Jiu-Jitsu: Sport Vs Street

There is an ongoing conflict within the Jiu Jitsu and that is Sport Vs Street. Proponents of Sport Jiu Jitsu argue that Sport is the evolution of Jiu Jitsu to address the reality of an educated grappler. Proponents of Street Jiu Jitsu argue that the rules are made up and the points don’t matter, the only thing that matters is the ability to defend oneself using Jiu Jitsu. In spite of my relative inexperience and naïveté I’m going to go ahead attempt to take a stab at this age old discussion.

The first question that needs to be asked is what is the definition (and difference between) sport and street Jiu Jitsu. Sport Jiu Jitsu is Jiu Jitsu developed specifically to address another grappler who is not trying to strike you. In other words, your hands, legs and posture can all be focused entirely upon grappling, instead of focusing on not getting hit. Sport Jiu Jitsu includes points and submission only, and has positions and moves in it that would be very risky if the other person were allowed to strike.

Street Jiu Jitsu is considered by many “Pure Jiu Jitsu” in that it supposedly requires no special rules, it is “street ready”. This is the Jiu Jitsu that Americans were first introduced to by way of Royce Gracie in the early days of the UFC. This is the Jiu Jitsu that includes low push kicks followed up by closing the distance to a clinch, a takedown and then a choke from the back. Street Jiu Jitsu is best applied against an individual that has no idea what Jiu Jitsu is or that their intended victim knows it.

Here is where things get interesting: Sport Jiu Jitsu still incorporates the same fundamentals that “Street Jiu Jitsu” encompasses, minus some of the “weapon disarmament” and other stuff that is really nice if the other guy lets you do it, but probably wouldn’t go over well in a real time altercation. Street Jiu Jitsu really doesn’t do much to address multiple assailants, and doesn’t really have a good answer for a crazed armed assailant. That said, if you want self defense: get a gun, learn how to use a knife (and a stick for giggles), but don’t maintain the delusion that your ability to execute a slick arm bar will stop a criminal from shooting you, and in 2015 America, that’s really the most likely outcome of a physical altercation between strangers.

There was an instance a couple of years back that “Street” proponents tout as an example of “Pure” Jiu Jitsu vs. “Sport”, and that is the time Andre Galvao, one of the best sport guys in the game, had a submission only match against Ryron Gracie, and they went to a draw. The main detail that supporters of “Street” Jiu Jitsu leave out of the discussion is that Galvao was neither allowed to nor trying to hit Ryron. That said it really was an example of Sport Jiu Jitsu vs. Street Jiu Jitsu in a setting that allowed for indefinite stalling and in which the Street proponent was trying to stall and get a draw.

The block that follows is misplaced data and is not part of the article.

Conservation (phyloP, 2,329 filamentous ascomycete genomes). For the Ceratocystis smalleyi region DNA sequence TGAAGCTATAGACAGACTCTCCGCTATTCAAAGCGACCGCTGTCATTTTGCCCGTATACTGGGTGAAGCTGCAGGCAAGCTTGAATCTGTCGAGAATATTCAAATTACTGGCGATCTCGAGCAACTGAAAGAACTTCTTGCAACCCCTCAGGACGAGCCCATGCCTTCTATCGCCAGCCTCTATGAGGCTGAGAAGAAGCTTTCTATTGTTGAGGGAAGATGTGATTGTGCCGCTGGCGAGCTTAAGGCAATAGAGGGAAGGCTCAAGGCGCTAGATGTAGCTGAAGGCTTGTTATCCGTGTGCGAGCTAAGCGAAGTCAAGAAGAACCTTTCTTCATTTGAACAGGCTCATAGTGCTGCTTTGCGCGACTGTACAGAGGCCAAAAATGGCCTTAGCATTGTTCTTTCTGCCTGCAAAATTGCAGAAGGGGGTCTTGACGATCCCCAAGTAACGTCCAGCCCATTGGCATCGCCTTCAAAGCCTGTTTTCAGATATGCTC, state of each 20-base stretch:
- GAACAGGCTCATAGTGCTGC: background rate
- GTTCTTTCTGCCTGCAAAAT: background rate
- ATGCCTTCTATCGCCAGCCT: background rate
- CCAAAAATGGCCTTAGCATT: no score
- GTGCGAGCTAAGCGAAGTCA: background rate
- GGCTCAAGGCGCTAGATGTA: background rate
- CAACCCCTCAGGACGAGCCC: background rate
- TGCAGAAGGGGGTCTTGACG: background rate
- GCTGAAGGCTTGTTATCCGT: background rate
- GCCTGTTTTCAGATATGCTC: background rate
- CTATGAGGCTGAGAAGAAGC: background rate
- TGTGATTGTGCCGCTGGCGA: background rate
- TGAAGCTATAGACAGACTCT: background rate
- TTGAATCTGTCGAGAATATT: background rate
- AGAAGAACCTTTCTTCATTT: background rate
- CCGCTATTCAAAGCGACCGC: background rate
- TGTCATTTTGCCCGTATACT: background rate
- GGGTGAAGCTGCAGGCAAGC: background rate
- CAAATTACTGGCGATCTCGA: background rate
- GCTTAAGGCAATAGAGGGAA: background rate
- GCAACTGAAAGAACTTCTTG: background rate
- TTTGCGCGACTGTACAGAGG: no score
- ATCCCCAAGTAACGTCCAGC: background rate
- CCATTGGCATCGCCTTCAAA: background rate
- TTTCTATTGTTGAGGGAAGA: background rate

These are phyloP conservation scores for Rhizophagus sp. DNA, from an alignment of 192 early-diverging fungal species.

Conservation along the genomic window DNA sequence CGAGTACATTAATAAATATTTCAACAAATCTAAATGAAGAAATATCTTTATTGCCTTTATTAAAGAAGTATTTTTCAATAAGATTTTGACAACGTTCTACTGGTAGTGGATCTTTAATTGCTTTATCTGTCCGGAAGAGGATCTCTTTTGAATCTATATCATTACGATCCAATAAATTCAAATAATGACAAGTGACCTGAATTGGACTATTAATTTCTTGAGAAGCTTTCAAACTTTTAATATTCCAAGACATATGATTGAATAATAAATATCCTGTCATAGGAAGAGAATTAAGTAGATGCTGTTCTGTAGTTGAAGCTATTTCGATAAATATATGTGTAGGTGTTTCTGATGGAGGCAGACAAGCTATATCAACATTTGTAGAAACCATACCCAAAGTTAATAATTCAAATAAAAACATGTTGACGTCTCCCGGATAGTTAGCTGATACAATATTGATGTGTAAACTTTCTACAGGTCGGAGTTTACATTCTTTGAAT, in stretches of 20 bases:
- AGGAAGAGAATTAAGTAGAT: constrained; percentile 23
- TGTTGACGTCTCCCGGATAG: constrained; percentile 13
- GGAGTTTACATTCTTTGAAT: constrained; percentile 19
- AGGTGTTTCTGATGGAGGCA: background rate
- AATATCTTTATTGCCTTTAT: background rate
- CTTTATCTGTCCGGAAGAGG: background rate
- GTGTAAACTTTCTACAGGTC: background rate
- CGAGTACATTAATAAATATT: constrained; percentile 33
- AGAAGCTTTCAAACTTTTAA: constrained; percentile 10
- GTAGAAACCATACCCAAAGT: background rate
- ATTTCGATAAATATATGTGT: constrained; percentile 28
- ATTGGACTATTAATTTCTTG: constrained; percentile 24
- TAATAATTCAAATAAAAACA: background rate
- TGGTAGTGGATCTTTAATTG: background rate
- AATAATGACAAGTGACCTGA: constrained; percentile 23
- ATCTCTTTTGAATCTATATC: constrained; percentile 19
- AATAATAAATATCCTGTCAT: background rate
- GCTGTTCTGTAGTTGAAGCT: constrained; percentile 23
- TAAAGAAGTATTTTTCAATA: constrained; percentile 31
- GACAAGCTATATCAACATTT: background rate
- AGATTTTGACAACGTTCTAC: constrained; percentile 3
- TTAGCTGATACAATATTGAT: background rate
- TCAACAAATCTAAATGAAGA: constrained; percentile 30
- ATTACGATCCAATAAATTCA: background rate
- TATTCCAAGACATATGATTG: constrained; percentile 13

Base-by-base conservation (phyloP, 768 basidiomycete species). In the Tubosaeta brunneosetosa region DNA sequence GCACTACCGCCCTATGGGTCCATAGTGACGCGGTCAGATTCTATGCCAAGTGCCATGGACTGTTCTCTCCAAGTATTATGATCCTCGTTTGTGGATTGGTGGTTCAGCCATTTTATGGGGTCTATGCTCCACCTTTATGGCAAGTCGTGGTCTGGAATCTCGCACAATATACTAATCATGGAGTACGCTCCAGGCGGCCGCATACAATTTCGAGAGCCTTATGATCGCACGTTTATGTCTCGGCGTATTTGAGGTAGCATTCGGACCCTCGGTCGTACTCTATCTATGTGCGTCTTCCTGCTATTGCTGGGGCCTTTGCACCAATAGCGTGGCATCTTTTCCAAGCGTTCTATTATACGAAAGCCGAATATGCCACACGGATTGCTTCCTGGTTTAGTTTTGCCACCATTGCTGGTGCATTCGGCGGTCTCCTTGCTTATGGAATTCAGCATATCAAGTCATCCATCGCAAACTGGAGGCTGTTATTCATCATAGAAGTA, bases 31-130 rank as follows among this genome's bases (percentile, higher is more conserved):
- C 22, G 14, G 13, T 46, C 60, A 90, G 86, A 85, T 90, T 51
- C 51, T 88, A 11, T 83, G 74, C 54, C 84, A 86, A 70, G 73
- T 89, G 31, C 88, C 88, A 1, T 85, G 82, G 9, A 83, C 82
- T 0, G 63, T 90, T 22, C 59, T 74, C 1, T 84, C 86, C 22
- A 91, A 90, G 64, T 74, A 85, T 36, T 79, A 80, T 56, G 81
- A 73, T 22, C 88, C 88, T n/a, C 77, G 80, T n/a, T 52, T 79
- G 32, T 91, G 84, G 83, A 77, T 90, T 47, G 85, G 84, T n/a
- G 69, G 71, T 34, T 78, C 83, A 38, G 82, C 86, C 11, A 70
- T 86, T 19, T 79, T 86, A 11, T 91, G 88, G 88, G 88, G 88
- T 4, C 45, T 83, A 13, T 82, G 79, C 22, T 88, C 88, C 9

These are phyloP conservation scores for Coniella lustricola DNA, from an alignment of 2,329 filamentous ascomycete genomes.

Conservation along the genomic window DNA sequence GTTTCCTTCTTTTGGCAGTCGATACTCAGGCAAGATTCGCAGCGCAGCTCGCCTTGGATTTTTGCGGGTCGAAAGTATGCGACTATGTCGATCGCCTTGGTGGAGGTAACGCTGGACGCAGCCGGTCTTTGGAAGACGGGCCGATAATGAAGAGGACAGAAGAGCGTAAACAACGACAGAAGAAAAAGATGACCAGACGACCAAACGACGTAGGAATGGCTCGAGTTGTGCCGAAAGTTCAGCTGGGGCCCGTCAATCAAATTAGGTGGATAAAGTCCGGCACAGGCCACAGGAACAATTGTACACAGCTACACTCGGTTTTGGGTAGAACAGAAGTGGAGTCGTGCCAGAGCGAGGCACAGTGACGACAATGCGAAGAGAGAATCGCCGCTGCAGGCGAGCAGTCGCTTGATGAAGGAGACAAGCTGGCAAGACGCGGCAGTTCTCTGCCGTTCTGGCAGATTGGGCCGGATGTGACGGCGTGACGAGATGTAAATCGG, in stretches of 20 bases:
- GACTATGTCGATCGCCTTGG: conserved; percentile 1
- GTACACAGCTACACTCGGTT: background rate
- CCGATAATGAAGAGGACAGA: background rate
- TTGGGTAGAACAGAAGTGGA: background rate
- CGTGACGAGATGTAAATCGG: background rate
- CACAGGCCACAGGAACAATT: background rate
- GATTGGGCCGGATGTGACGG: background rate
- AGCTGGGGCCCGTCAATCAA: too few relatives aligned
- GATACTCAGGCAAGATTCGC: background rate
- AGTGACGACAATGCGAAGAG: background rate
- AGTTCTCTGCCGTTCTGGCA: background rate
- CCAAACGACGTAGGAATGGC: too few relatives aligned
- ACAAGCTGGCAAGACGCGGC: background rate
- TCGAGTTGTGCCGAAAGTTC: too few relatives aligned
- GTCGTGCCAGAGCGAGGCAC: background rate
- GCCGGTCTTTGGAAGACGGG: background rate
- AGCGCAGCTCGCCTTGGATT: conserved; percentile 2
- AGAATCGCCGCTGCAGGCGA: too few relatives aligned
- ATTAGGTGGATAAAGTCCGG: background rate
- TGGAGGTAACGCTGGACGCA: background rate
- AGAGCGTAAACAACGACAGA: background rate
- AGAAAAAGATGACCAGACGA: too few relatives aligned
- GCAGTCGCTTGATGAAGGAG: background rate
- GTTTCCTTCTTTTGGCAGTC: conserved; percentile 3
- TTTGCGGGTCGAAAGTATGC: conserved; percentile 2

Another example of Sport Vs Street came up in a recent incident in which a sport Jiu Jitsu practitioner got into an altercation on a basketball court which ended with him securing a heel hook, threatening to destroy the attacker’s knee and both backing off from that point. A lot of people claim that “Pure Jiu Jitsu” is about avoidance of conflict, and situational awareness. The Sport guy clearly made several mistakes in the incident, but the reality is that on a broad scale his behavior is no different than many of the stories involving the Gracie Family. I believe it was Rickson that once said “If we fight for money, I’ll stop when you ask me to. If we fight for honor I’ll stop when I feel like it.” This is not an art developed by fundamentally peaceful or peace-loving people. That’s a misconception we all need to let go of. Should we get into fights on basketball courts? No, that’s a terrible idea that will be likely to get people shot. Was the guy in the basketball video reprehensible? Nah.

I have never once heard a Jiu Jitsu competitor bash “Street” Jiu Jitsu. Most of the ire and criticism in this debate is coming from one side of it. People have all sorts of motivations for doing BJJ, and depending on that motivation, you may be drawn to sport or to street or to both. The most important thing is get on the mat and train, but don’t be all judgy and preachy about it, not everyone has the same thought processes.

Emil Fischer an active blue belt competitor under Pablo Angel Castro III training with Strong Style Brasa. For more information, other articles, and competition videos check out his athlete page at


Please enter your comment!
Please enter your name here